supervised visits with Children and the visits had increased in length over time, although they did not progress to partially supervised or unsupervised visits. Transcript, Volume II at 166. However, Mother came prepared for visits and there was a bond between Mother and Children. The family consultant who supervised visits also drove Mother to the visits and did case work with her on the drive. Prior to that arrangement, Mother was not consistent in participating in home-based case work. Even with that arrangement, the consultant felt more time each week was needed to make progress on Mother's housing and transportation goals. Mother offered evidence that she had been regularly employed, although she was temporarily laid off at the time of the hearing, and that she had been recently evicted from her house but was on a waiting list for Section 8 housing.

[¶5] DCS also offered evidence that Father was not in compliance with the case plan. He did participate in a DNA test to confirm his paternity of Children. But he did not participate in any services including supervised visits, partly due to his incarceration and partly due to his failure to maintain contact with DCS when he was not incarcerated. Father had only seen Children once, several years before these proceedings. At the October 2020 permanency hearing, Father indicated that he was likely to go back to prison in January for at least ten years and did not want "to pop into [Children's] lives just to be ripped out of it again" and he would just "like to see them cared for." Id. at 61-62. But at the evidentiary hearing in January 2022, Father testified that there was a possibility he could be released in a few months. He acknowledged he did not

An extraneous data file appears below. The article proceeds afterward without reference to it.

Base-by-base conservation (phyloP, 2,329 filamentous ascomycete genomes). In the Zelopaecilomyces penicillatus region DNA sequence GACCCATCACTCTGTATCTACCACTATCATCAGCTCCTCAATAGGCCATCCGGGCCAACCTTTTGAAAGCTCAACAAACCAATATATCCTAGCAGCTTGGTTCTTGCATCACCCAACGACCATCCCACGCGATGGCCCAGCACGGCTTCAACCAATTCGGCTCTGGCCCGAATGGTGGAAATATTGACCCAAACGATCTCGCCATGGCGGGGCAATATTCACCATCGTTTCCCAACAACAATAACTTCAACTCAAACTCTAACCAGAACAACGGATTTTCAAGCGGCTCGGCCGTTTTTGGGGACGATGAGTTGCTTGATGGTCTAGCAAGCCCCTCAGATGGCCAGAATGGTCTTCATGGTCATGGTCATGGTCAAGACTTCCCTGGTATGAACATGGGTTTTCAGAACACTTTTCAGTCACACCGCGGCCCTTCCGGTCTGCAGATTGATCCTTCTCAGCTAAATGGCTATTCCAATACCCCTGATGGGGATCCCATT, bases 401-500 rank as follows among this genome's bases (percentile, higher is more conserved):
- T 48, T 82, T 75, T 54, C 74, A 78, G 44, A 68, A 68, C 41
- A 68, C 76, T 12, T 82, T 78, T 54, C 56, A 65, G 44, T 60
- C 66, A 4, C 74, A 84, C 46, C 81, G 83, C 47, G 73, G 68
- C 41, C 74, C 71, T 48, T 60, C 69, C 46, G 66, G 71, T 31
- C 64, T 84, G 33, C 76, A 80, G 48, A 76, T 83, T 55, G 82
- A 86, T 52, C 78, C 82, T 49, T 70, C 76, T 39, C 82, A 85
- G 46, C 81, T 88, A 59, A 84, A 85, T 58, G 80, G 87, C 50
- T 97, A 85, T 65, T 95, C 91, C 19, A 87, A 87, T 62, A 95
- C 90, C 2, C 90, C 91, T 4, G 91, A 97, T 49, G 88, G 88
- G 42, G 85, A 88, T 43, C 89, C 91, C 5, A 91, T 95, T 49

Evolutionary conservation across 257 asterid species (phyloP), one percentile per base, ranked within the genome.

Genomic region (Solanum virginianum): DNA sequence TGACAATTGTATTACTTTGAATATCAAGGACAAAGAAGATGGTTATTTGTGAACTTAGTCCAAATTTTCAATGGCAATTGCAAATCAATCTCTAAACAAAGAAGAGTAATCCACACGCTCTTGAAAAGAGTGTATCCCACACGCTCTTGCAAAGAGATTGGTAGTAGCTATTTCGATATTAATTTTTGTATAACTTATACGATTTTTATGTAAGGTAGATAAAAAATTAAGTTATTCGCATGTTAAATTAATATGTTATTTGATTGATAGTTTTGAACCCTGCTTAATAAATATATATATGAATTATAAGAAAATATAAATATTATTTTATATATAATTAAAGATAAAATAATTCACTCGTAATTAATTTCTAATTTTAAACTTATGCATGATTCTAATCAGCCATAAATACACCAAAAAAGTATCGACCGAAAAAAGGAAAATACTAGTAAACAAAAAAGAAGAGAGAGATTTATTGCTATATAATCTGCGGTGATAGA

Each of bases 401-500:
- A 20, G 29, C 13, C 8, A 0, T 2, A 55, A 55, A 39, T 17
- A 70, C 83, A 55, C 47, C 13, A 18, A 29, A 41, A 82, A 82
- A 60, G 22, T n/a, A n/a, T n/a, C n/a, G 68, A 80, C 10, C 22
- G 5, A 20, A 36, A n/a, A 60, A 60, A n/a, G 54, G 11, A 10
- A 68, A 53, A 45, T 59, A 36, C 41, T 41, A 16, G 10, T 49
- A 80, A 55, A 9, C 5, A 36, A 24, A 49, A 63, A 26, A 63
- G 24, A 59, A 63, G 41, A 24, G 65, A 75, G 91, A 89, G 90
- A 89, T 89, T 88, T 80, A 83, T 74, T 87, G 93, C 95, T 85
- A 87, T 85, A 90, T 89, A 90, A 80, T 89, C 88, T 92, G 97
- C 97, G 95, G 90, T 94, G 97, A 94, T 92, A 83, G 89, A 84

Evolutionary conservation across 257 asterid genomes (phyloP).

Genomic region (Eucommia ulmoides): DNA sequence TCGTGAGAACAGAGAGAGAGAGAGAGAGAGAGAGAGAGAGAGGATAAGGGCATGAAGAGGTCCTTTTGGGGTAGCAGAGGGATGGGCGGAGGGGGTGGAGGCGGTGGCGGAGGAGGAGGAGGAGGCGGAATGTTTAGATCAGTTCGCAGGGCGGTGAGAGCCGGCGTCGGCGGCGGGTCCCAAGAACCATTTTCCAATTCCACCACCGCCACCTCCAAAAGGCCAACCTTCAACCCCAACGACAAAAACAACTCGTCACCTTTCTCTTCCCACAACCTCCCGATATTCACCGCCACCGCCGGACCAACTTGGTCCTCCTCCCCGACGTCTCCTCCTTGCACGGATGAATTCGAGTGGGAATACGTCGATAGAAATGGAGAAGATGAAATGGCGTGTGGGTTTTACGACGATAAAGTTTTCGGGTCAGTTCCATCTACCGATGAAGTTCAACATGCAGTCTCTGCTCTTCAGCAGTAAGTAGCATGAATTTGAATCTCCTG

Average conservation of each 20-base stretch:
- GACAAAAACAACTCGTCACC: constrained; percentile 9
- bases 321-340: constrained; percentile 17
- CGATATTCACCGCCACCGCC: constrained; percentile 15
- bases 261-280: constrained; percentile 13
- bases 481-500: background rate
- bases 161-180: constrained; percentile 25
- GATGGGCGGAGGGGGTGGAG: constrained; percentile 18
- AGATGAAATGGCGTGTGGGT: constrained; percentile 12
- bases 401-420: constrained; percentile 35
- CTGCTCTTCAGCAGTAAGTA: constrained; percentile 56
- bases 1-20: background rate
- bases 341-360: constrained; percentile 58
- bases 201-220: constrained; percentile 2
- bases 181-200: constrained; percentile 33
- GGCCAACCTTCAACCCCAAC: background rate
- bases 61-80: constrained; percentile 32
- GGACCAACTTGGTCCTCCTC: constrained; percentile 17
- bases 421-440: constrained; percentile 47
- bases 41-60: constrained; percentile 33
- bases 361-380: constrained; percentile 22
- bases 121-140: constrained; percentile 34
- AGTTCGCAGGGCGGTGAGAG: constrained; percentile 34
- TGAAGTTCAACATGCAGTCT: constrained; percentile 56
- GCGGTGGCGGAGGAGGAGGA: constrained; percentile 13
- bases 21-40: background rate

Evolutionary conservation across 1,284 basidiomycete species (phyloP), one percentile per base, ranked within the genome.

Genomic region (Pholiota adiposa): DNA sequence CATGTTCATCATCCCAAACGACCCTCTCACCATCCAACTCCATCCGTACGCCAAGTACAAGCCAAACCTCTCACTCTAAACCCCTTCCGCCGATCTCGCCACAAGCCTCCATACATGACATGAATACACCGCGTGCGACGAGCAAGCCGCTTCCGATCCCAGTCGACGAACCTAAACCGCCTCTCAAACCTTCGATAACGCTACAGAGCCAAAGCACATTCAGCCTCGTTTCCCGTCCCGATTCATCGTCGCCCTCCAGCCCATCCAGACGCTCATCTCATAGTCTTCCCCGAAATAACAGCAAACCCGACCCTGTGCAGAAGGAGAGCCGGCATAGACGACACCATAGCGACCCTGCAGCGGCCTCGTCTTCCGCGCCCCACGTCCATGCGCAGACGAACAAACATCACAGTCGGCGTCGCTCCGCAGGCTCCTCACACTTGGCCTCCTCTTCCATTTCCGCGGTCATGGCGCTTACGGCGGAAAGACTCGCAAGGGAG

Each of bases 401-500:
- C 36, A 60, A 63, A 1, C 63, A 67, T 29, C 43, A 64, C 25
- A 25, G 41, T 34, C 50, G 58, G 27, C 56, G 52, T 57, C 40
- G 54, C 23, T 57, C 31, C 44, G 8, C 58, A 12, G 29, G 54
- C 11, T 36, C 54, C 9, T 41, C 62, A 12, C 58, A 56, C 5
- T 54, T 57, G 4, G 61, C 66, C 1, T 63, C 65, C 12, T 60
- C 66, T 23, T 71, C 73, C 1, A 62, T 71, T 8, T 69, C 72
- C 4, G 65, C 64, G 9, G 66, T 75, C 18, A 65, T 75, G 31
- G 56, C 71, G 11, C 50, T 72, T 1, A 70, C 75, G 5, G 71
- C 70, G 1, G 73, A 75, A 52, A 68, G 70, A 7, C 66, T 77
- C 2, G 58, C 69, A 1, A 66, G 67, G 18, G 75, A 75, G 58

have a relationship with Children and did not have a background of caring for them but said he would have a home and a job upon his release and could most certainly care for them if he had some guidance. "If given the opportunity to be there, yes, I would like to be there." Id. at 155. Father also advocated for Mother, stating that "she has it in her to be a terrific mom." Id.

[¶6] Both Children have special needs. T. is autistic and attends a special school and therapies. A. has behavioral issues that are treated with medication management and therapy. The DCS family case manager had concerns that Parents would not be able to attend to those needs because "they're very difficult" and Parents "have a hard enough time taking care of their [own] wellbeing to be able to take care of the kids' wellbeing." Id. at 171-72. Neither child's special needs were being addressed prior to removal from Mother's care.

[¶7] The DCS family case manager and the court appointed special advocate ("CASA") for Children both testified they believed it was in the best interest of Children for parental rights to be terminated. At the conclusion of the hearing, the juvenile court stated its conclusions from the bench and terminated Parents' parental rights, issuing a written order later that provides, in pertinent part:

(B) There is a reasonable probability that the conditions that resulted in the children's removal will not be remedied, and a continuation of the parent child relationship poses a threat to the well-being of the children.
1. While Mother has been consistent with the one day a week supervised visitation with her children, she has done
little to avail herself of the services or opportunities offered to her.
2. When looking at Mother's pattern of conduct at the time of the termination, there has been [a] pattern of non-compliance with services offered.
3. At the time of the termination hearing, neither parent can provide adequate housing for the children.
4. Despite having periods of time after the filing of the CHINS petition when Father was not incarcerated, he did not engage in any services to assist with reunification.
5. While Mother did establish a bond with both children, she is not stable enough to address the difficult